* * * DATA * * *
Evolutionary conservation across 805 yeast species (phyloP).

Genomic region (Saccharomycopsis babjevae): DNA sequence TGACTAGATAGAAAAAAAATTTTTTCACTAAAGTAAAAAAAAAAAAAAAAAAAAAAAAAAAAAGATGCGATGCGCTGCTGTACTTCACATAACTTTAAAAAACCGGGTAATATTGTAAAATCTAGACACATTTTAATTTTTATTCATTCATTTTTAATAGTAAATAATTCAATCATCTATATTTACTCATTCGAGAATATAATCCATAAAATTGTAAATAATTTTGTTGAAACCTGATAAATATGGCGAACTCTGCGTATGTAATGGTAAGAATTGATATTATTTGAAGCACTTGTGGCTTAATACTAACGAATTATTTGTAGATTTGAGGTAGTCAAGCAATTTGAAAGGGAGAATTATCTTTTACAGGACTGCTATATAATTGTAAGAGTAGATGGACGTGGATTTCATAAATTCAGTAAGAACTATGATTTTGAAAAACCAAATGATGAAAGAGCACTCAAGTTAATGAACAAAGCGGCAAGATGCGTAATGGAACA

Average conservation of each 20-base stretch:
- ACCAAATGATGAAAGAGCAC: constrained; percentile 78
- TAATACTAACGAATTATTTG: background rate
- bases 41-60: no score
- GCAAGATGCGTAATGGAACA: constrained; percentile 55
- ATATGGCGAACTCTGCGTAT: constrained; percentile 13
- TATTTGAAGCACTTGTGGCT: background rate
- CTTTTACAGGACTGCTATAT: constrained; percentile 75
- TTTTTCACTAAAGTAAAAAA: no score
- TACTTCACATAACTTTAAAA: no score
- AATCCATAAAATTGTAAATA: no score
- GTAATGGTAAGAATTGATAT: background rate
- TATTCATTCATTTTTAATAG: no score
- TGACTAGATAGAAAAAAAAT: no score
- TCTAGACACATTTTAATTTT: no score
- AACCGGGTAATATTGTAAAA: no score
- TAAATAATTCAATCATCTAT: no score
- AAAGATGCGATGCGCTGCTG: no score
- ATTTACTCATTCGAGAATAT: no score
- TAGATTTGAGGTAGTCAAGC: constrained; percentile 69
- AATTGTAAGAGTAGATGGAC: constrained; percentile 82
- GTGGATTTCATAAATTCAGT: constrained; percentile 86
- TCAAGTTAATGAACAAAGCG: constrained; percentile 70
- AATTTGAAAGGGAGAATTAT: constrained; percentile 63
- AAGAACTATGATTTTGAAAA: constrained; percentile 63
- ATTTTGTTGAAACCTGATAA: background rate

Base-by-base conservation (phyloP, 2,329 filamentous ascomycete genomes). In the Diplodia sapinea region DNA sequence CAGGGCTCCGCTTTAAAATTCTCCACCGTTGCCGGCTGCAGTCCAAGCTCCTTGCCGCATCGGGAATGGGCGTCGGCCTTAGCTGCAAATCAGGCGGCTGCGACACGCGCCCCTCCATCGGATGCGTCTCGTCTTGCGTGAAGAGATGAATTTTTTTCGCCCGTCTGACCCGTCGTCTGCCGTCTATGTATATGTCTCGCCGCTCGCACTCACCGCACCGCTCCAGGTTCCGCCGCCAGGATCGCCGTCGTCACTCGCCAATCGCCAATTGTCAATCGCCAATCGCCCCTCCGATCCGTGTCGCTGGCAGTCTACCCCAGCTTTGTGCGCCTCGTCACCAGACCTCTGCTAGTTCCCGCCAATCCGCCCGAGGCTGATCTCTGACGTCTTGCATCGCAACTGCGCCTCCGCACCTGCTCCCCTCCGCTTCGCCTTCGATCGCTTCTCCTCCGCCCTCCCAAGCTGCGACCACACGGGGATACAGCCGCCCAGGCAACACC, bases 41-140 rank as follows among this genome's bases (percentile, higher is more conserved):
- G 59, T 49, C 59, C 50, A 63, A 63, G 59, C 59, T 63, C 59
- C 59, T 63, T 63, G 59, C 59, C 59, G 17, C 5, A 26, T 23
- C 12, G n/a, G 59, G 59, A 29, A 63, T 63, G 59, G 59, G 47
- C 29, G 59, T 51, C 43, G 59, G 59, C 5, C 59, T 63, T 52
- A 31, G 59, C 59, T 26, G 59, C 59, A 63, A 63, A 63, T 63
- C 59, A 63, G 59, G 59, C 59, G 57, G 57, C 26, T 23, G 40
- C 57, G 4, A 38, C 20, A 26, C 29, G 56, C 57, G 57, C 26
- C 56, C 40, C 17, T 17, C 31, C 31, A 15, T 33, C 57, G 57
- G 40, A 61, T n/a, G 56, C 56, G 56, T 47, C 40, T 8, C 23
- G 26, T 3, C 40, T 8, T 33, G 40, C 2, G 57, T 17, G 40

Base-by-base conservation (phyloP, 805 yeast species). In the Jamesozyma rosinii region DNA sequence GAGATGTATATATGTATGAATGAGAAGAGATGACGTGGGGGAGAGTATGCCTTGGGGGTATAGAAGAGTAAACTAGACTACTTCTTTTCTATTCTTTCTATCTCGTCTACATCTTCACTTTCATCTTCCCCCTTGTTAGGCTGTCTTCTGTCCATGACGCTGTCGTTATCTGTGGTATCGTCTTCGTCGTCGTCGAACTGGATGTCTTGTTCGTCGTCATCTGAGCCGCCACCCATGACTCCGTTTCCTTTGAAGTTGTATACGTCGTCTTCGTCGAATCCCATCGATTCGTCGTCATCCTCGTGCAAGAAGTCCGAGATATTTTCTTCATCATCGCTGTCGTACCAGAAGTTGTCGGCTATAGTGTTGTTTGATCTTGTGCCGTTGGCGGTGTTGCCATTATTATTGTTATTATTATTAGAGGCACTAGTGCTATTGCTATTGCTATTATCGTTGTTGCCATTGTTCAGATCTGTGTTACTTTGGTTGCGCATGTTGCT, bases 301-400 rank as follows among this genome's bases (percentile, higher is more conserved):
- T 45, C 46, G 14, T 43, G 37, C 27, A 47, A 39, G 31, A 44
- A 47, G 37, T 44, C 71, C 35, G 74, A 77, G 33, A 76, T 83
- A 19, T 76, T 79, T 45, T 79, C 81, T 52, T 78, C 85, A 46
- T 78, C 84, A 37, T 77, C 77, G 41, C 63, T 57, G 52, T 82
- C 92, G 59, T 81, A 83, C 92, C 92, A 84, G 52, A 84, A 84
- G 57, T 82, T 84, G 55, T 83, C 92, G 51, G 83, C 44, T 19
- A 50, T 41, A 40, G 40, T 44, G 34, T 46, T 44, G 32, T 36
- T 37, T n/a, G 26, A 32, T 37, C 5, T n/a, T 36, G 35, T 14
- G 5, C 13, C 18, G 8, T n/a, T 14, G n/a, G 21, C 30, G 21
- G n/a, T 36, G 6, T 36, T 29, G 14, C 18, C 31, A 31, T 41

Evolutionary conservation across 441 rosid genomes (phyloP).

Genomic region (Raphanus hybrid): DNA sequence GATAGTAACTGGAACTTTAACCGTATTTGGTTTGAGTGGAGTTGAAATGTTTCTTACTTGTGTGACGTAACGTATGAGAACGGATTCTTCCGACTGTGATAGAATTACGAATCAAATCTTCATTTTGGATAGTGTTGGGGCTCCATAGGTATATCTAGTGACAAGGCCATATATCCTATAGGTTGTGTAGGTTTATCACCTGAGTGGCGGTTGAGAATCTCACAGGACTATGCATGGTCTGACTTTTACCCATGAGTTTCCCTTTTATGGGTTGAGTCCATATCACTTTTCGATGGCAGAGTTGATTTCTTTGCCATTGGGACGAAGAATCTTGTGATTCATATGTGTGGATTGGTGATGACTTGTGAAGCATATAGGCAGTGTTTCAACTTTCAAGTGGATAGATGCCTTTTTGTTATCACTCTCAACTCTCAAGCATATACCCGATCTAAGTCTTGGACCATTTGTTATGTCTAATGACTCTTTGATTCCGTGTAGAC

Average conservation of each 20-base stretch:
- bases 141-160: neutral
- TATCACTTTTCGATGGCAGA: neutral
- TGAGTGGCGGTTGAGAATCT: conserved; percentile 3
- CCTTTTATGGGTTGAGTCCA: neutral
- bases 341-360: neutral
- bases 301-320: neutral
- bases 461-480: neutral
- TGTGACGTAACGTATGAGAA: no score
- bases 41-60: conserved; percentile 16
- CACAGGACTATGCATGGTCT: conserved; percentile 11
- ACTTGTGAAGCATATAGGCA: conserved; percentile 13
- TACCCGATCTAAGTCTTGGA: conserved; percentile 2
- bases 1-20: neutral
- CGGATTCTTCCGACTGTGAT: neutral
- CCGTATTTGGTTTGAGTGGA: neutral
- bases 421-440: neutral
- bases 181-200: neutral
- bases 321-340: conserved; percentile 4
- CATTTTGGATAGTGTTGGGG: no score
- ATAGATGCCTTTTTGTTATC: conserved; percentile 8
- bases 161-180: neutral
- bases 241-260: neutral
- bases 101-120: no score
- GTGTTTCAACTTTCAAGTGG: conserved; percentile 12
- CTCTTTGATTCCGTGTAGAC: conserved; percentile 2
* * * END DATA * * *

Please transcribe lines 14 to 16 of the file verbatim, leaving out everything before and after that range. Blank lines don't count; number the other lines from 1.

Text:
- GTAATGGTAAGAATTGATAT: background rate
- TATTCATTCATTTTTAATAG: no score
- TGACTAGATAGAAAAAAAAT: no score